Eaton Green

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Eaton Green (born 1967) was a Yardie gang member involved in armed robbery, drug dealing and extortion in South London. The first Yardie to become a police informant for the Metropolitan Police, his later testimony during his 1997 deportation hearing would reveal police protection for his criminal activities by immigration and intelligence officers of the Drug Related Violence and Intelligence Unit, which included false passports to allow accomplices Cecil and Rohan Thomas into the country [1] as well as securing residency rights due to his marriage to a British woman under questionable circumstances.[2]


Fleeing Jamaica on murder charges, he emigrated to the United Kingdom and eventually settled in Brixton in February 1991 where he began dealing crack and cocaine. Within three months, he had been arrested on drugs and weapons charges and recruited by Steve Barker to become an informant soon after his arrest. His arrest on 8 July 1993, for the armed robbery of 150 people during a blues party in Nottingham the previous month, one of the largest committed in British history, would cause a scandal for the Home Office as Green had been a paid informant at the time of his arrest.[3] His "handler", immigration officer Steve Barker, allegedly attempted to protect Green from prosecution by Nottingham authorities.[4] In September 1995, he pleaded guilty and was convicted of armed robbery, possession of firearms [5] and unlawful wounding [6] by the Leeds Crown Court. He had shot one of the male guests in the foot during the robbery, allegedly to allay suspicions that he was an informer,[7] but his sentence was reduced due to cooperating with the prosecution in a previous trial.[8]

After serving six years in prison, efforts to avoid deportation by his charge that he had been told by Metropolitan intelligence officers that he would be under the protection of the DRVIU failed and was eventually deported following his deportation trial on 10 July 1997.[9]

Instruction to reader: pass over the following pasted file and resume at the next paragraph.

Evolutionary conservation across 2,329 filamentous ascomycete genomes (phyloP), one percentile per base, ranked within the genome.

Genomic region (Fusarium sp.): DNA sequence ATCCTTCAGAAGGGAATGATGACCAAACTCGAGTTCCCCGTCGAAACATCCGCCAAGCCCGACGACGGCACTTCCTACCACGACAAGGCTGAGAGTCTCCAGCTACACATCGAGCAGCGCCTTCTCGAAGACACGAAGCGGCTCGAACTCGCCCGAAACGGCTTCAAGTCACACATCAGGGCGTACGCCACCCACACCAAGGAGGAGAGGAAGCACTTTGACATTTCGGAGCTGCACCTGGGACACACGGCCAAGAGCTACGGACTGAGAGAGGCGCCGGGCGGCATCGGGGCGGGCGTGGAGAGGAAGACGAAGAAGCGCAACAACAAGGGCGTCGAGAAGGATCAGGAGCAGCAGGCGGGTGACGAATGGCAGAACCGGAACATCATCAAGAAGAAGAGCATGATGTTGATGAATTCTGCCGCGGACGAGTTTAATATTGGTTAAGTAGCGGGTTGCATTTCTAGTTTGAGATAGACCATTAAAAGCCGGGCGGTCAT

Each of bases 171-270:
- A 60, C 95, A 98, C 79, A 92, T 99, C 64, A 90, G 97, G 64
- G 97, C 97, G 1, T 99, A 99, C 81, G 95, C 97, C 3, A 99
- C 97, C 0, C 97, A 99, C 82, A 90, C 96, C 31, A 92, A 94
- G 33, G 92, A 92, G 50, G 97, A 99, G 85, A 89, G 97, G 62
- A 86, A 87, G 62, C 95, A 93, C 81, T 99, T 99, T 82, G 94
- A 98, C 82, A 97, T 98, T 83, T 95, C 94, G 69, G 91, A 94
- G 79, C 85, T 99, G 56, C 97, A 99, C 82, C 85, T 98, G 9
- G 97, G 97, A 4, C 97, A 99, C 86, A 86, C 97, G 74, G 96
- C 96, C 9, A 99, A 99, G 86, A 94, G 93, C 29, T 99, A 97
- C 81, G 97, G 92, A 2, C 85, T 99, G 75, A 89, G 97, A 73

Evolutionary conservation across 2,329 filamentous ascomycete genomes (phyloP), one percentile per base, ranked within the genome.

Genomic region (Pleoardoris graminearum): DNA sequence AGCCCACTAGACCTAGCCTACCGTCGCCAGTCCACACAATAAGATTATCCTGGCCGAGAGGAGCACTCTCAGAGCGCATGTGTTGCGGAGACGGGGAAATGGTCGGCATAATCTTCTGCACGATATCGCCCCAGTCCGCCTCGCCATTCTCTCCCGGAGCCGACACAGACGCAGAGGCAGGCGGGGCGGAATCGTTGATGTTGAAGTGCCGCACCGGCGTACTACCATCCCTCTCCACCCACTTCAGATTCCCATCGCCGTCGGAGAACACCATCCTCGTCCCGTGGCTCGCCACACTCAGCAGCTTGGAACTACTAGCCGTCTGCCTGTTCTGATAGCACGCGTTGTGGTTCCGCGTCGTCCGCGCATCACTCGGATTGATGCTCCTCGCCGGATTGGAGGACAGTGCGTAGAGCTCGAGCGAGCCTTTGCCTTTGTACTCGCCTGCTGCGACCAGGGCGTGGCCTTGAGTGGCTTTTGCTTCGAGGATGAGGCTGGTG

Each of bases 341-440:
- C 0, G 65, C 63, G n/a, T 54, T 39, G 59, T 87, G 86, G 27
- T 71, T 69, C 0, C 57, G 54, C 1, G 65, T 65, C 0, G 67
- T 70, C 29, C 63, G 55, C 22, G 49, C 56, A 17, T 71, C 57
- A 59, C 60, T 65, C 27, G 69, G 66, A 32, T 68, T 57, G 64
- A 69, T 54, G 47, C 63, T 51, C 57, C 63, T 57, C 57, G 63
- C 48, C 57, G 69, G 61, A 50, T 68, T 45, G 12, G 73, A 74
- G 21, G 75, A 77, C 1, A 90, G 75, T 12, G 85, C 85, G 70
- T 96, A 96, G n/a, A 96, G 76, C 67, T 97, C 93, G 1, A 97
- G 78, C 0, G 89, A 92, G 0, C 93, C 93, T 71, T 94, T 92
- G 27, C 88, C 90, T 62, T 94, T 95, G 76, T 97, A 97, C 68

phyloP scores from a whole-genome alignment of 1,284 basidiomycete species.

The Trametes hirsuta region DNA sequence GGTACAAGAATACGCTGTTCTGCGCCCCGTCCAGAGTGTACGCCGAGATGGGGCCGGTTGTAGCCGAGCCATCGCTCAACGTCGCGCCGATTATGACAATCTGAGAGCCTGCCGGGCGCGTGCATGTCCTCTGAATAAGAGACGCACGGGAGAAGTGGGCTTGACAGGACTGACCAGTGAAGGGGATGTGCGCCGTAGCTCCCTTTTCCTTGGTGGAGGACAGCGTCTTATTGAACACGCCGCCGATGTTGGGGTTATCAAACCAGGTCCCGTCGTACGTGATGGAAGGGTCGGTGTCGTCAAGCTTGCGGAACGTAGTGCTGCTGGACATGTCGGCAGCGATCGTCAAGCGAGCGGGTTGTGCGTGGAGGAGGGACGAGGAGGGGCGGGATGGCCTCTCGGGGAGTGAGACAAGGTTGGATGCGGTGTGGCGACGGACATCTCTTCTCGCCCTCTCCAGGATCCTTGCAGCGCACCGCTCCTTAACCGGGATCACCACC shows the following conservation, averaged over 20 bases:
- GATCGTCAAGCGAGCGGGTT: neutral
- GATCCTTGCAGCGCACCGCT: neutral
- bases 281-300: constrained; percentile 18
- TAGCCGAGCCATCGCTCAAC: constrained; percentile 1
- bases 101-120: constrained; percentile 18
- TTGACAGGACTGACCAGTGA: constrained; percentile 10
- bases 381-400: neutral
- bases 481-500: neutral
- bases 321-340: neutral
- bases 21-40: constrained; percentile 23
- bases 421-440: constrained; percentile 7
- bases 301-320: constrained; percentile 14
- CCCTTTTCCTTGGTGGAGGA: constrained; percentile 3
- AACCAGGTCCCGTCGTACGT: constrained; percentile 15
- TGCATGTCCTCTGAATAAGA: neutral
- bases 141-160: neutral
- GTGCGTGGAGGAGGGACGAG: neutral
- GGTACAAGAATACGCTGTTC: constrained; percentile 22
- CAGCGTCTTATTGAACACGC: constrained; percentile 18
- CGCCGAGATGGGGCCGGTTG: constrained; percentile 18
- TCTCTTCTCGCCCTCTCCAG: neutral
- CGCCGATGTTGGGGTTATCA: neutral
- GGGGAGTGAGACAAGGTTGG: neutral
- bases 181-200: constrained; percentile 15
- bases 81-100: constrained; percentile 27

Following his release from prison, he applied for asylum on the basis that he would be killed as an informant if returned to Jamaica,[10] which apparently was denied and he was reportedly repatriated to Jamaica in 1999.

See also[edit]


  1. ^ "Police to Change Use of Yardie Informers". The Independent. 7 July 1998
  2. ^ Black Flag (March 1999). "Drugs and Guns". Black Flag #218. 
  3. ^ British Broadcasting Corporation (19 July 1999). "Who are the Yardies?". BBC News. 
  4. ^ Black Flag (July 1997). "Scotland Yardies (about police involvement in drugs and crime)". Black Flag #212. 
  5. ^ "Police face no charges over Yardie informer who killed". The Guardian. 16 July 1999. 
  6. ^ "Top Policeman Defends Handling of Yardie Case". Press Association. 14 Sep 1995
  7. ^ "'I Was Set Up', Yardie Tells Judge". Press Association. 4 October 1995
  8. ^ "Yardie grass jailed". The Independent. 4 October 1995
  9. ^ Davies, Nick (16 February 1999). "Police damned over Yardie chaos: A 20-month inquiry confirms Guardian reports about how Jamaican informers carried on a guns and drugs crime spree". The Guardian. 
  10. ^ "Yardie Supergrass Will Be Deported Back To Jamaica". Birmingham Post. 10 July 1999